• 13 July 2012
  • Posted By Milad Jokar
  • discrimination, Events in Iran, Nuclear file, Sanctions

Iran's Mash Donalds (Mash refers to Mashhadi or Mashtee--someone who has made the pilgrimage to the holy city of Mashhad)

If you’re an Iranian who wants to get the latest iPhone, iPad or Macbook, it may just be easier for you to purchase one in Iran than in the U.S.

Apple Store in Sa’dat Abad, Tehran

New pressures to “tighten the noose” on Iran through sanctions have indeed led to discrimination against Persian-speakers at Apple Stores.  One has to wonder how banning Iranians from having access to iPods on which they can listen to Rihanna’s latest hit (yes, Rihanna’s latest hit is available in Iran) will “change Iran’s behavior” concerning its uranium enrichment program.

But despite the sanctions and the draconian ways they’re being enforced, in Iran, iPhones are everywhere.  And the way they get to Iran, far from “squeezing the regime” actually benefits smugglers linked to the state and the IRGC (Revolutionary Guard).

To purchase the latest Apple products, Iranians just have to go to their local “Apple Store” in Iran. They can choose their items online or in person, and can definitely speak Farsi when purchasing an iPad without worrying about whether the salesperson will take their money.

Indeed, everything is available in Iran for a price. Many Iranians still walk down Africa Street, known as Jordan Street  before the revolution, in their Air Jordans, gel in their hair, while perusing DVDs of the latest Hollywood movies starring Will Smith, Matt Demon or Angelina Jolie on display by street vendors.

The Colonel in Iran serves "Kabaaby" Fried Chicken

U.S. sanctions also prohibit U.S. fast food companies from opening in Iran. It is unclear what is the logic of banning McDonalds in Iran and how denying Iranians the pleasures of true American junk food will stop Iran’s nuclear program.  And yet, while it’s always nice to enjoy a good khoreshte bamie or ghorme sabzi, Iranians can still skip rice and go to a good KFC (kabaaby Fried Chicken), Mash Donald’s (Mash refers to one who has made the pilgrimage to the holy city of Mashhad) or simply grab a coffee at Raees—featuring a mustachioed version of Starbucks mermaid—on Seoul Street in Tehran.

Because of sanctions, most of these stores are knockoffs. However, all the soft drinks, clothes,
phones and other electronic devices are authentic. These goods come into Iran through Dubai, Iraq, and the shores of the Persian Gulf, and supply the Iranian Bazaari (merchants and shop keepers) who sell these items openly in their stores.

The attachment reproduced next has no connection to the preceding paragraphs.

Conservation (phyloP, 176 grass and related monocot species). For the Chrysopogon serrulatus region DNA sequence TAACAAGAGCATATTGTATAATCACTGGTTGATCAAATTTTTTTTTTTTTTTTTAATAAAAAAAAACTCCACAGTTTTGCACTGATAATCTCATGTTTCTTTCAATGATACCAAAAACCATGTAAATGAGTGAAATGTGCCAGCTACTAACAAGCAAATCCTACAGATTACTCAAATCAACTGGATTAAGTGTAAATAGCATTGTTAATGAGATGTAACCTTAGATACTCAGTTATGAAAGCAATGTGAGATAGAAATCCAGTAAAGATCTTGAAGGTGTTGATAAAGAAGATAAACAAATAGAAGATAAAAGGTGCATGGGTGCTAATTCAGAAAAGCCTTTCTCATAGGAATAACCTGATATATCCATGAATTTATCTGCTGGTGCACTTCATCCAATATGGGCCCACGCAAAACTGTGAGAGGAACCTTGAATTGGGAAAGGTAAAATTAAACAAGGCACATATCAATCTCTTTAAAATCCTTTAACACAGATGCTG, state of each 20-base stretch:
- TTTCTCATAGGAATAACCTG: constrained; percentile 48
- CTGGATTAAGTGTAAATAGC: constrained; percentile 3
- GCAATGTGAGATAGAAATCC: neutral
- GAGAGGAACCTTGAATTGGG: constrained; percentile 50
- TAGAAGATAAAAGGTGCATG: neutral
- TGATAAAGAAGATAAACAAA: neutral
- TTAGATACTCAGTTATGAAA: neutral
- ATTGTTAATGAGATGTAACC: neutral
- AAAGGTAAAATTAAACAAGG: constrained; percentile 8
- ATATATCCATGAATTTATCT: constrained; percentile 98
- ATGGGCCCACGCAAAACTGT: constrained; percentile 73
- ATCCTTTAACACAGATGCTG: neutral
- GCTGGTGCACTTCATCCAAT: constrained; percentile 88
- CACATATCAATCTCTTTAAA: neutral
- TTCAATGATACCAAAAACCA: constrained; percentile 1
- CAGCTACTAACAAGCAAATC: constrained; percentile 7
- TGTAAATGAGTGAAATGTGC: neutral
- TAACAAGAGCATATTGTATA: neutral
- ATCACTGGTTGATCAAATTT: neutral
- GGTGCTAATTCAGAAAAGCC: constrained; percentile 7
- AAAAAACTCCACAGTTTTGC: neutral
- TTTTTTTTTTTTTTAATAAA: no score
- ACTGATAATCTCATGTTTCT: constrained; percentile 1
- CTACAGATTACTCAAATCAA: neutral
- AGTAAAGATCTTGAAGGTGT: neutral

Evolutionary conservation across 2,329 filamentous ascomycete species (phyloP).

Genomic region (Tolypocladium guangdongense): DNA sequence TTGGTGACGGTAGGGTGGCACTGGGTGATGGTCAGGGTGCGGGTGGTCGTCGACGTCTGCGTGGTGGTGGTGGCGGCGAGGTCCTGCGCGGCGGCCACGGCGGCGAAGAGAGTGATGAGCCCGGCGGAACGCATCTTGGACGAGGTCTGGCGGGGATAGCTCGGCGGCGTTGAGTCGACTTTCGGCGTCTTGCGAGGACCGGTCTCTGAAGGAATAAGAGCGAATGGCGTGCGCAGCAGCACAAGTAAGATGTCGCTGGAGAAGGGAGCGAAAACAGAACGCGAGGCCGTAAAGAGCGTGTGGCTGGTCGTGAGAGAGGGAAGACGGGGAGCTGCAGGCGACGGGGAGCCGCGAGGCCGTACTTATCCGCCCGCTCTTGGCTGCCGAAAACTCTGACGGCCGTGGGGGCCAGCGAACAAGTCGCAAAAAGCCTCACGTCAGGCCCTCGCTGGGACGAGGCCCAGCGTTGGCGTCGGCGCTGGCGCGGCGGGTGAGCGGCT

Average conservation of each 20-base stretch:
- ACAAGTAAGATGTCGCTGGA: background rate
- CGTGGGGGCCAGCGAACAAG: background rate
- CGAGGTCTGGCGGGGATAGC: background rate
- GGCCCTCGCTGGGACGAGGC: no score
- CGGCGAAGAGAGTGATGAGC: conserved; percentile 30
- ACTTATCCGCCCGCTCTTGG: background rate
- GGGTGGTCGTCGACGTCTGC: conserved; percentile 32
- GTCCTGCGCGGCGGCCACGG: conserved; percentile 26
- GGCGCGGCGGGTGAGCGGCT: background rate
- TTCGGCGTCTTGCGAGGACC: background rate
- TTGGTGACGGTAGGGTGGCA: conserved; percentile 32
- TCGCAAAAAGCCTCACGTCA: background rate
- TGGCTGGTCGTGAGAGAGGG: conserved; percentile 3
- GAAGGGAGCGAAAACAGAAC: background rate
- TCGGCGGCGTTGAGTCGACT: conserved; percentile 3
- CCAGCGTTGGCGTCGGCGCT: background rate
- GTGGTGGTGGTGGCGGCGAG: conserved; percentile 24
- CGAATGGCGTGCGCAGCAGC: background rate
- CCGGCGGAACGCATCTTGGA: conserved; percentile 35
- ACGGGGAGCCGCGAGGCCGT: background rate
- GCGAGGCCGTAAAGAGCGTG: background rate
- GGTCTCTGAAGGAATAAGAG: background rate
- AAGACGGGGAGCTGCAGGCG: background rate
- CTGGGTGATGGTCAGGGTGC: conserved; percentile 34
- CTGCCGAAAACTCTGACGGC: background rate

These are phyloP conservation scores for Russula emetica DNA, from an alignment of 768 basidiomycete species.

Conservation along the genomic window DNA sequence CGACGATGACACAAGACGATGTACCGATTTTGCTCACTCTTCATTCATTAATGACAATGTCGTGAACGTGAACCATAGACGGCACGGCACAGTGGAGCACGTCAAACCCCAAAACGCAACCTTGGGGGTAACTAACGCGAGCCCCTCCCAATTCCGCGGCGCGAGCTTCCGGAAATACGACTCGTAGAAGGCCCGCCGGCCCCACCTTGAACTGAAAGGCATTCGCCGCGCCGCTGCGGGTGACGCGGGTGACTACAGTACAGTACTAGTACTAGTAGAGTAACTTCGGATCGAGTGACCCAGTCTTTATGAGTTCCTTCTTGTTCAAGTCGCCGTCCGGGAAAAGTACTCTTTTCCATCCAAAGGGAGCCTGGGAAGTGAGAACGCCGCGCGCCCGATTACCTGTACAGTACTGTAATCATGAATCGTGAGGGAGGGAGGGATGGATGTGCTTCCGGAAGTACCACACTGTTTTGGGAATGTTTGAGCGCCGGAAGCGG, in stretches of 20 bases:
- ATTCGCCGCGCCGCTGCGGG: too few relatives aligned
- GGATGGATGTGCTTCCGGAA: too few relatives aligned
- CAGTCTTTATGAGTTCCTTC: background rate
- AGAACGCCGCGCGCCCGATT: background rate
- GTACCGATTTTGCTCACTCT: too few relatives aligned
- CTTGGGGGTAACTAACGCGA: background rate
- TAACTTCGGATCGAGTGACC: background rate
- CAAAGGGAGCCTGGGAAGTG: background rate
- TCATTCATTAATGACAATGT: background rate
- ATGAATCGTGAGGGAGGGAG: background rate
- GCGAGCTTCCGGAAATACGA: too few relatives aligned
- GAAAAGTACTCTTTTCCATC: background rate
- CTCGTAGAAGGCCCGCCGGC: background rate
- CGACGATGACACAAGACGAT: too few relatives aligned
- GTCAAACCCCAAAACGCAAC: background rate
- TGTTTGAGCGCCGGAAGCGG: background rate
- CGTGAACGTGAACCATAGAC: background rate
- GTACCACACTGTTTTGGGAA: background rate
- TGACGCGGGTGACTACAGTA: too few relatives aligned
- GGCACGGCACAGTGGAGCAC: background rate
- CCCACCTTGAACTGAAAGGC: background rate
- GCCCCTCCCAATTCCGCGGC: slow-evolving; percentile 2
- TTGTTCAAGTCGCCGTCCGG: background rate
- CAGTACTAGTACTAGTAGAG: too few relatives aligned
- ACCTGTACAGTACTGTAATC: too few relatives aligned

The familiar Starbucks siren is nixed in favor of a mustachioed gentleman in the logo for Raees coffee shop

So if it is so easy for some Iranians to obtain all of these illicit American products, what is the problem? Sure, the sanctions are causing food prices to rise and are having a humanitarian impact among some Iranians, but there are still plenty of Iranians who seem to be doing fine, right?

Well, by making these items illegal, the sanctions empower the trafficking networks operated by official institutions— what Ahmadinejad calls “our smuggling brothers”, often directly linked to the IRGC.  They squeeze out legitimate businesses and punish law abiders.  It’s no wonder the sanctions are viewed as economic warfare on Iran’s middle class that help entrench the state.

Meanwhile, even as the IRGC benefits from the sanctions, other Iranian hardliners are not keen on the intrusion of Western goods and culture.  They have worked to ban such items, and appreciate the United State’s help in isolating Iranians from Western influence.

Zam Zam challenge: most Iranians prefer Coca Cola "original" over its competitor, Zam Zam Cola, named for the well located within the Sacred Mosque in Mecca

But at the end of the day Iranians just prefer Coca Cola “original” over Zam Zam Cola (named for the well located within the Sacred Mosque in Mecca).  So, on the one hand, the bazaari are banned from obtaining these items because of the U.S. government’s sanctions; and on the other hand they are banned from selling U.S. products by the Iranian government. Meanwhile, the IRGC benefits as the source for all of these illicit goods.  And ultimately ordinary Iranians get squeezed in the middle.